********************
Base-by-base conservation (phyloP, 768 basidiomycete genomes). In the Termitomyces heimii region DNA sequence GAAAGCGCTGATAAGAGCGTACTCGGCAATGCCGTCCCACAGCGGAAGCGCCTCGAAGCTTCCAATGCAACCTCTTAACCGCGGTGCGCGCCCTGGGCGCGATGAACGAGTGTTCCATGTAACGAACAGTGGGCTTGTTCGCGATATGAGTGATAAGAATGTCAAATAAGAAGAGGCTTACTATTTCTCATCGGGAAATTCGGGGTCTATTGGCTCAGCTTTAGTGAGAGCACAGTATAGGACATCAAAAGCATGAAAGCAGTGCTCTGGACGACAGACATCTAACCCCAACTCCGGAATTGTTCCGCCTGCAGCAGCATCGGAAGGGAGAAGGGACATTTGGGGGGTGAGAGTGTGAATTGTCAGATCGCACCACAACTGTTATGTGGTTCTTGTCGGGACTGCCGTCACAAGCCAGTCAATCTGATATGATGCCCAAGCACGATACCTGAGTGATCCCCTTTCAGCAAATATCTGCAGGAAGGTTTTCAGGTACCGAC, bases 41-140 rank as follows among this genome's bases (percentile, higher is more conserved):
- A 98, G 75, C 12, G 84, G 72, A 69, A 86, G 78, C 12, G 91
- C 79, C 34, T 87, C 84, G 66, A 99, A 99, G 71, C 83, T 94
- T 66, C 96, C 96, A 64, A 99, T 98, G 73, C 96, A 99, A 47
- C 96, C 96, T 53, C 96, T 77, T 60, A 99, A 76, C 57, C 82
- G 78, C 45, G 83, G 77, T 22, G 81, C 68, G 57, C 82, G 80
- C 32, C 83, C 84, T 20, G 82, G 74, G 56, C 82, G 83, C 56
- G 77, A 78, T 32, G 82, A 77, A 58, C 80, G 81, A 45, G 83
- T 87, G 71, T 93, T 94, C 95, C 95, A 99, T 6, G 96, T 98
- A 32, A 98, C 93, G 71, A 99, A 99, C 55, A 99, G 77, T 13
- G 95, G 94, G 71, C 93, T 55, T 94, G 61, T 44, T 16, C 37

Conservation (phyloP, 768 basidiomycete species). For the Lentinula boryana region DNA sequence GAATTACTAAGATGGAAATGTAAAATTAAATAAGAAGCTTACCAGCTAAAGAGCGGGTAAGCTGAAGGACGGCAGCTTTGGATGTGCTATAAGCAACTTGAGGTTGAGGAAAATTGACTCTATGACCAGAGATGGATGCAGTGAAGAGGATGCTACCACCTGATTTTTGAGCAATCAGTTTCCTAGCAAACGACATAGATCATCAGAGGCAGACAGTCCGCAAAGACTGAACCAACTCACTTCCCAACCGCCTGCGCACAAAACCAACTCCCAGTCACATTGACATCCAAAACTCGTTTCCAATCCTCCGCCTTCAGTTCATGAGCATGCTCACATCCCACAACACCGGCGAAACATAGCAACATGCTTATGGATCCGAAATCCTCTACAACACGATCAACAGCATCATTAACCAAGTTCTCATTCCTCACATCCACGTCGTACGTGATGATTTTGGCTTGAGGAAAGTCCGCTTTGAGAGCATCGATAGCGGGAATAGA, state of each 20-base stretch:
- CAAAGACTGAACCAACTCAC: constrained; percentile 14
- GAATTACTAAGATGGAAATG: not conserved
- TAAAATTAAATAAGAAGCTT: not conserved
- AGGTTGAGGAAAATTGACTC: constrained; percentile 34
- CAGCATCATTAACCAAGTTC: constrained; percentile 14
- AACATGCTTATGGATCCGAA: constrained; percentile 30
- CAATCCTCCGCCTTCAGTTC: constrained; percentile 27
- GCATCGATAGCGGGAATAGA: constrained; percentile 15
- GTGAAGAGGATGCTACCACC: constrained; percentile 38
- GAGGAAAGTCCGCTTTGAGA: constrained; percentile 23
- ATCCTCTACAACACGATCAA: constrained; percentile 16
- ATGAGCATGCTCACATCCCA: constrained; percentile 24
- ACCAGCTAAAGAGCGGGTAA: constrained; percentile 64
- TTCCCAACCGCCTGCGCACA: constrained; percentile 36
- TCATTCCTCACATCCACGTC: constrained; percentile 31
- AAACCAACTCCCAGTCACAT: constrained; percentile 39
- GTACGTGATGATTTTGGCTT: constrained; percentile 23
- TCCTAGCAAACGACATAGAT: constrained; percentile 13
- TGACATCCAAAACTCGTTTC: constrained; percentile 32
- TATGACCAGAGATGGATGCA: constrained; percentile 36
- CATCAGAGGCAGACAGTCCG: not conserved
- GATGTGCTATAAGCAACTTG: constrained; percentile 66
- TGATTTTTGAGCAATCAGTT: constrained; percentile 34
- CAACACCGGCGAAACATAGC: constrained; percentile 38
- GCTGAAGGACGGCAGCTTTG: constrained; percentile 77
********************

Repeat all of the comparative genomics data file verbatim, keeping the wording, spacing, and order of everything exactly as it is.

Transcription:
Base-by-base conservation (phyloP, 768 basidiomycete genomes). In the Termitomyces heimii region DNA sequence GAAAGCGCTGATAAGAGCGTACTCGGCAATGCCGTCCCACAGCGGAAGCGCCTCGAAGCTTCCAATGCAACCTCTTAACCGCGGTGCGCGCCCTGGGCGCGATGAACGAGTGTTCCATGTAACGAACAGTGGGCTTGTTCGCGATATGAGTGATAAGAATGTCAAATAAGAAGAGGCTTACTATTTCTCATCGGGAAATTCGGGGTCTATTGGCTCAGCTTTAGTGAGAGCACAGTATAGGACATCAAAAGCATGAAAGCAGTGCTCTGGACGACAGACATCTAACCCCAACTCCGGAATTGTTCCGCCTGCAGCAGCATCGGAAGGGAGAAGGGACATTTGGGGGGTGAGAGTGTGAATTGTCAGATCGCACCACAACTGTTATGTGGTTCTTGTCGGGACTGCCGTCACAAGCCAGTCAATCTGATATGATGCCCAAGCACGATACCTGAGTGATCCCCTTTCAGCAAATATCTGCAGGAAGGTTTTCAGGTACCGAC, bases 41-140 rank as follows among this genome's bases (percentile, higher is more conserved):
- A 98, G 75, C 12, G 84, G 72, A 69, A 86, G 78, C 12, G 91
- C 79, C 34, T 87, C 84, G 66, A 99, A 99, G 71, C 83, T 94
- T 66, C 96, C 96, A 64, A 99, T 98, G 73, C 96, A 99, A 47
- C 96, C 96, T 53, C 96, T 77, T 60, A 99, A 76, C 57, C 82
- G 78, C 45, G 83, G 77, T 22, G 81, C 68, G 57, C 82, G 80
- C 32, C 83, C 84, T 20, G 82, G 74, G 56, C 82, G 83, C 56
- G 77, A 78, T 32, G 82, A 77, A 58, C 80, G 81, A 45, G 83
- T 87, G 71, T 93, T 94, C 95, C 95, A 99, T 6, G 96, T 98
- A 32, A 98, C 93, G 71, A 99, A 99, C 55, A 99, G 77, T 13
- G 95, G 94, G 71, C 93, T 55, T 94, G 61, T 44, T 16, C 37

Conservation (phyloP, 768 basidiomycete species). For the Lentinula boryana region DNA sequence GAATTACTAAGATGGAAATGTAAAATTAAATAAGAAGCTTACCAGCTAAAGAGCGGGTAAGCTGAAGGACGGCAGCTTTGGATGTGCTATAAGCAACTTGAGGTTGAGGAAAATTGACTCTATGACCAGAGATGGATGCAGTGAAGAGGATGCTACCACCTGATTTTTGAGCAATCAGTTTCCTAGCAAACGACATAGATCATCAGAGGCAGACAGTCCGCAAAGACTGAACCAACTCACTTCCCAACCGCCTGCGCACAAAACCAACTCCCAGTCACATTGACATCCAAAACTCGTTTCCAATCCTCCGCCTTCAGTTCATGAGCATGCTCACATCCCACAACACCGGCGAAACATAGCAACATGCTTATGGATCCGAAATCCTCTACAACACGATCAACAGCATCATTAACCAAGTTCTCATTCCTCACATCCACGTCGTACGTGATGATTTTGGCTTGAGGAAAGTCCGCTTTGAGAGCATCGATAGCGGGAATAGA, state of each 20-base stretch:
- CAAAGACTGAACCAACTCAC: constrained; percentile 14
- GAATTACTAAGATGGAAATG: not conserved
- TAAAATTAAATAAGAAGCTT: not conserved
- AGGTTGAGGAAAATTGACTC: constrained; percentile 34
- CAGCATCATTAACCAAGTTC: constrained; percentile 14
- AACATGCTTATGGATCCGAA: constrained; percentile 30
- CAATCCTCCGCCTTCAGTTC: constrained; percentile 27
- GCATCGATAGCGGGAATAGA: constrained; percentile 15
- GTGAAGAGGATGCTACCACC: constrained; percentile 38
- GAGGAAAGTCCGCTTTGAGA: constrained; percentile 23
- ATCCTCTACAACACGATCAA: constrained; percentile 16
- ATGAGCATGCTCACATCCCA: constrained; percentile 24
- ACCAGCTAAAGAGCGGGTAA: constrained; percentile 64
- TTCCCAACCGCCTGCGCACA: constrained; percentile 36
- TCATTCCTCACATCCACGTC: constrained; percentile 31
- AAACCAACTCCCAGTCACAT: constrained; percentile 39
- GTACGTGATGATTTTGGCTT: constrained; percentile 23
- TCCTAGCAAACGACATAGAT: constrained; percentile 13
- TGACATCCAAAACTCGTTTC: constrained; percentile 32
- TATGACCAGAGATGGATGCA: constrained; percentile 36
- CATCAGAGGCAGACAGTCCG: not conserved
- GATGTGCTATAAGCAACTTG: constrained; percentile 66
- TGATTTTTGAGCAATCAGTT: constrained; percentile 34
- CAACACCGGCGAAACATAGC: constrained; percentile 38
- GCTGAAGGACGGCAGCTTTG: constrained; percentile 77